The Atlantic's Derek Thompson says that a closer look at the data shows that the unemployment rate has held fairly steady for young people overall (the blue line below), and that it is elevated only for those who don't have a college degree (the green line). (With another graph he proposes that many of those under-24-year-olds are too busy working on that degree to be simultaneously employed.)
Those who are making the simultaneous-work-and-college effort work may soon include more Starbucks employees, as CEO Howard Schultz announced on Monday an arrangement with top online college Arizona State to provide employees with discounted tuition (and a financial aid counselor), saying, “In the last few years, we have seen the fracturing of the American Dream. There’s no doubt, the inequality within the country has created a situation where many Americans are being left behind. The question for all of us is, should we accept that, or should we try and do something about it.” Here’s a follow-up on Center for American Progress’ report on apprenticeships we shared a few months ago, in which Sarah Ayres and Jennifer Erickson highlight Scotland’s successful apprenticeship practice and ways the U.S. could provide opportunities for mobility, job quality and security for its young workers (and would-be workers). Meanwhile, for those who are less young every day, is living with your parents a sign, as it once was, of failure? Or is it a practical, long-term financial move? NYTimes Magazine’s Adam Davidson says it’s a symptom of economic polarization 30 years in the making:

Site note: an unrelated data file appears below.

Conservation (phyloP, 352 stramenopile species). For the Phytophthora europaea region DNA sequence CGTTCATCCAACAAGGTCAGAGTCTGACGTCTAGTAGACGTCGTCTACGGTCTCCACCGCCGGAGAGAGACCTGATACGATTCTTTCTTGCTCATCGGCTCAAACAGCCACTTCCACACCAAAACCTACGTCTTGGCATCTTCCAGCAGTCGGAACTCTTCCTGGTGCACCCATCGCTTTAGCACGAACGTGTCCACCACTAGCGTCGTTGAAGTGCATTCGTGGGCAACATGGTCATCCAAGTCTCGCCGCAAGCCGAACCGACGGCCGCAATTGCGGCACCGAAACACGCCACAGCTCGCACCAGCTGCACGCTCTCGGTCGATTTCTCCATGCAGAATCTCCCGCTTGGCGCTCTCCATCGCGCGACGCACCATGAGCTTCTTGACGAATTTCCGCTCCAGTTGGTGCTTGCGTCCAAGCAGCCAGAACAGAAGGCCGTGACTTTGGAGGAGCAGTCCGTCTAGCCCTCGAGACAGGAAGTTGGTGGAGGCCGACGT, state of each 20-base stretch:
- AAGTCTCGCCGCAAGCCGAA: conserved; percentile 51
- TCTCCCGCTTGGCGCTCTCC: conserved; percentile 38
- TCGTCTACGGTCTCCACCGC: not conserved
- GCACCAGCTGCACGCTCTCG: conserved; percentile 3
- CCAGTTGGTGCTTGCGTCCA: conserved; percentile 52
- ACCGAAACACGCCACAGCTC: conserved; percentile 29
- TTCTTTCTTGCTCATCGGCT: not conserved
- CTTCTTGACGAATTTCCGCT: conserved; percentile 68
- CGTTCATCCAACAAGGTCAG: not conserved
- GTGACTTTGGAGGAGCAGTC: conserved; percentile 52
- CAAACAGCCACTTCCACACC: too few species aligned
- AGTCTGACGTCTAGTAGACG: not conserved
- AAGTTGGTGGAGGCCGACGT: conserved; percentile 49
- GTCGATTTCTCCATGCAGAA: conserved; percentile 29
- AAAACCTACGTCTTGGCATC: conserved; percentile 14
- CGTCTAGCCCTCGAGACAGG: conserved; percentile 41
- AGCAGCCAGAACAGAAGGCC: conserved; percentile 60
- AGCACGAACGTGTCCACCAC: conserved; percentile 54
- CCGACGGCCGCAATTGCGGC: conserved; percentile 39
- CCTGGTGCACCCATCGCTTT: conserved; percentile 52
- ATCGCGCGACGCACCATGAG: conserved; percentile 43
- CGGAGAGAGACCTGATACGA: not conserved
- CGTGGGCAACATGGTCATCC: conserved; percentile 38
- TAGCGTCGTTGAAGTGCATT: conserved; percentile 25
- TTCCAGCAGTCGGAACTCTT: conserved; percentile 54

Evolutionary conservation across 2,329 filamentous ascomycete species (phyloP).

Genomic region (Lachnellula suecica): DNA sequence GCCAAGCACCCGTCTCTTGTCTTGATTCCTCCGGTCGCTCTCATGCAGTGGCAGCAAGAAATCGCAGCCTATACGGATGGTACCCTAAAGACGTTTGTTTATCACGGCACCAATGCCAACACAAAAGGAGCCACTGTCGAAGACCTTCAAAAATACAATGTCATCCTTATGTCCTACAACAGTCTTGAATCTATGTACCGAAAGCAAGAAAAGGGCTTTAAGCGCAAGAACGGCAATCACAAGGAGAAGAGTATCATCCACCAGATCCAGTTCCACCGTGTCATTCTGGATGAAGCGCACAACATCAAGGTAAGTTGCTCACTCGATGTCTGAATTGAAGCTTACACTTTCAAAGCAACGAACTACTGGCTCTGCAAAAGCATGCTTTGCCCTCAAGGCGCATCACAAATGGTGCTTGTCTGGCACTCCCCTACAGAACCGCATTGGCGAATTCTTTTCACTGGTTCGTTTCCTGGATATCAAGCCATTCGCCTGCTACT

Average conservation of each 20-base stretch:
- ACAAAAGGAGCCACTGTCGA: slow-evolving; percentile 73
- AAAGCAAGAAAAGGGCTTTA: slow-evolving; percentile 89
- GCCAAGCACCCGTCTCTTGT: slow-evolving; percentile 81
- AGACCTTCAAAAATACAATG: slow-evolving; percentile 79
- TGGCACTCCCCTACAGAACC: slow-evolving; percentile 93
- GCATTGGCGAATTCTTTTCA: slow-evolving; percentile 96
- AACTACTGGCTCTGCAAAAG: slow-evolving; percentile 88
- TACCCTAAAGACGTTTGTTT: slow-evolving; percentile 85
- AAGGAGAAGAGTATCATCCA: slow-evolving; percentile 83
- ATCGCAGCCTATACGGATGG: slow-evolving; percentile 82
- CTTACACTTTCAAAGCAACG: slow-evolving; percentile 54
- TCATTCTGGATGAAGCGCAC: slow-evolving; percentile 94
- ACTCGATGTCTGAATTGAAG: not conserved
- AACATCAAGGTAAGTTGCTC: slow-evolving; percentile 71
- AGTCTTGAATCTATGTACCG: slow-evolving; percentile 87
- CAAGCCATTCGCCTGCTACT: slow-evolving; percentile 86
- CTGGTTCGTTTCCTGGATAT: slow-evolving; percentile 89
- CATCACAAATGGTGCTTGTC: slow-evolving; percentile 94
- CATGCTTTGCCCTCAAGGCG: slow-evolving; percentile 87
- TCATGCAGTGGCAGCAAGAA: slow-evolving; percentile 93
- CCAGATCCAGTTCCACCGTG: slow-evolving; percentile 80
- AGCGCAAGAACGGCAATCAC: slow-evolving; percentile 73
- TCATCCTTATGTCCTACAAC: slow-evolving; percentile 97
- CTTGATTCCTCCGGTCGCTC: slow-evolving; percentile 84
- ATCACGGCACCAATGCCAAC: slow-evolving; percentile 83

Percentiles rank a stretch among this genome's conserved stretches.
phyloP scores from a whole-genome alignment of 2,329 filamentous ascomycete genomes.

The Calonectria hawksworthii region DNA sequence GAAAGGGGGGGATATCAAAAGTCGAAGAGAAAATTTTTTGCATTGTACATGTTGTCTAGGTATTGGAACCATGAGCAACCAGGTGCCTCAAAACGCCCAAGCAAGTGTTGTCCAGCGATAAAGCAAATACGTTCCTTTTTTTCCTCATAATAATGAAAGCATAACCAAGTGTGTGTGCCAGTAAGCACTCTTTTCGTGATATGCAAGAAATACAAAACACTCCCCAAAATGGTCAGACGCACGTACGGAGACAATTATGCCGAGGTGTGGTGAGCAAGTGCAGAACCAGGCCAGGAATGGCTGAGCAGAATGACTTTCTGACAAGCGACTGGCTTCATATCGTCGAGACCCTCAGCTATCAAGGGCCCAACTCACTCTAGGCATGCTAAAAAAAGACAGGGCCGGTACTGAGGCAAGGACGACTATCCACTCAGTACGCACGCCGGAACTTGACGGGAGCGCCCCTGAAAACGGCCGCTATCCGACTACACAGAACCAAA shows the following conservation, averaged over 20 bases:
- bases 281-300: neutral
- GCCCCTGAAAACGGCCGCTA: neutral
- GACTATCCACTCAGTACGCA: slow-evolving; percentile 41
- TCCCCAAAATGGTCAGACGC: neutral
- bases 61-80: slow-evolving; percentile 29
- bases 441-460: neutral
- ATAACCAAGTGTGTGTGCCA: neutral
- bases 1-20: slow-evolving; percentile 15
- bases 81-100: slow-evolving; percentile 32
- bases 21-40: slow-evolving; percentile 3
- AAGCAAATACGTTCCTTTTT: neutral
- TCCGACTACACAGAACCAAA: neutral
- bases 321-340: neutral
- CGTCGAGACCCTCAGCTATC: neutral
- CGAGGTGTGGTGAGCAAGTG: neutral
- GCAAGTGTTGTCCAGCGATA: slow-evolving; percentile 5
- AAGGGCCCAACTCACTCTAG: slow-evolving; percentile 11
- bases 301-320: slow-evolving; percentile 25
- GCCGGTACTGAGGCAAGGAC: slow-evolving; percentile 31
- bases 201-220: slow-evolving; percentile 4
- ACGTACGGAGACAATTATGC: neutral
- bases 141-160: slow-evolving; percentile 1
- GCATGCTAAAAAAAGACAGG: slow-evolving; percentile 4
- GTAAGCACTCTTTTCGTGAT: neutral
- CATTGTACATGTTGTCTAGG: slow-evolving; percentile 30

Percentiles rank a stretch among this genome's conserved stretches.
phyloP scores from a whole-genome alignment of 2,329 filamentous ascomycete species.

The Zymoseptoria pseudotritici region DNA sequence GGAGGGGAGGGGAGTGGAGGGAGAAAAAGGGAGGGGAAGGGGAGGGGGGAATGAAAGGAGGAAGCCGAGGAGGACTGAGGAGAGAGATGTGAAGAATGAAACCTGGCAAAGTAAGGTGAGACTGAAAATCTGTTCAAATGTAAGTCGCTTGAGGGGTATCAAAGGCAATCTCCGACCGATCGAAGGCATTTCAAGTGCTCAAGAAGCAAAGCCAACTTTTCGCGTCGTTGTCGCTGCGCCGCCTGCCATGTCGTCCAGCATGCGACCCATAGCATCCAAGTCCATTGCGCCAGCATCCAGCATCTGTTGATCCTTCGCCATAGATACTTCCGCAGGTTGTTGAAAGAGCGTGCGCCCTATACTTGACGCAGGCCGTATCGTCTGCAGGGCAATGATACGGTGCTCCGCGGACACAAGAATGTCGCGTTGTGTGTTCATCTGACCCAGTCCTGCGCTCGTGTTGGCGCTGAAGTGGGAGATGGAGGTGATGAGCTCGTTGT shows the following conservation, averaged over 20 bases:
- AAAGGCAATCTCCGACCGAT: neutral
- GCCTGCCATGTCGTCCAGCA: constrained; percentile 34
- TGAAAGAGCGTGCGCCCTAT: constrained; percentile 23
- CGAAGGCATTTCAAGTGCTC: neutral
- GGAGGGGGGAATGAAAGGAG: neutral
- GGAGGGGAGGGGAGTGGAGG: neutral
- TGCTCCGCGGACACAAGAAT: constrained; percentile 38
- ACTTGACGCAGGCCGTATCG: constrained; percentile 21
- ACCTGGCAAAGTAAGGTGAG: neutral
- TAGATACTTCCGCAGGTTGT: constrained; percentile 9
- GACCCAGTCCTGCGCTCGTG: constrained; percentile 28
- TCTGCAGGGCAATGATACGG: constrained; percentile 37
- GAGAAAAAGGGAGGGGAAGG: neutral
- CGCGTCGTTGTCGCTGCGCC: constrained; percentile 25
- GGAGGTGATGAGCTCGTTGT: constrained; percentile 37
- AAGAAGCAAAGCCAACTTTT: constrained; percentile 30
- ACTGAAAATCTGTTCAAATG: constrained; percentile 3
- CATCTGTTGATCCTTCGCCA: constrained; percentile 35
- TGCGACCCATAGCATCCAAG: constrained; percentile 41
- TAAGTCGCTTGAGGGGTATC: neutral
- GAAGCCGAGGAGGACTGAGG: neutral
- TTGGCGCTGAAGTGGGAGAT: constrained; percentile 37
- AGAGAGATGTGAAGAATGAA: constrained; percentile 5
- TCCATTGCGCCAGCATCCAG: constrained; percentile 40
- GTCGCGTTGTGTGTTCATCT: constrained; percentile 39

This uncomfortable fact, which many economists have recently accepted, suggests that we are living not simply in an unequal society but rather in two separate, side-by-side economies. For those who can crack the top 20 percent, there is great promise. Most people in that elite group, Rank told me, will spend at least part of their careers among the truly affluent, earning more than $250,000 a year. For those at work in the much larger pool, there will be falling or stagnant wages and far greater uncertainty.
...Today, about a third of young adults will earn a four-year-degree, and many of them — more than a third, by many estimates — are unlikely to find lifelong secure employment sufficient to pay down their debt and place them on track to earn more than their parents. If they want a shot at making it into the top 20 percent, they now need to learn a skill before they get a job. And for many, even with their parents’ help, that’s going to be an impossibility.
Some of these young people may have to move first in order to find employment. David Cay Johnston in AlJazeera America shares the surprising finding that job growth was concentrated in places that raised taxes, such as in the four California counties where every 13th new job in America was created last year. So move to California if you like, but definitely don’t move to the South, or at least that’s what Slate’s Steven Rosenfeld says, as “the region’s businesses and business models overwhelmingly rely on low-wage work":
Looking through the widest lens, one sees that America’s sunbelt contains the poorest states. This is not just because it costs less to live in a warmer climate. The Department of Agriculture, which measures poverty, found that every red state in a 2,500-mile stretch from Arizona to South Carolina along the southern tier had the highest poverty rates in the U.S. in 2011, between 17.9 and 22.8 percent.
Massachusetts is on the verge of raising their minimum wage to $11 an hour by 2017, the highest state-level minimum, says ThinkProgress. Elena Holodny at Business Insider shares data from Morgan Stanley on where minimum wage workers actually work: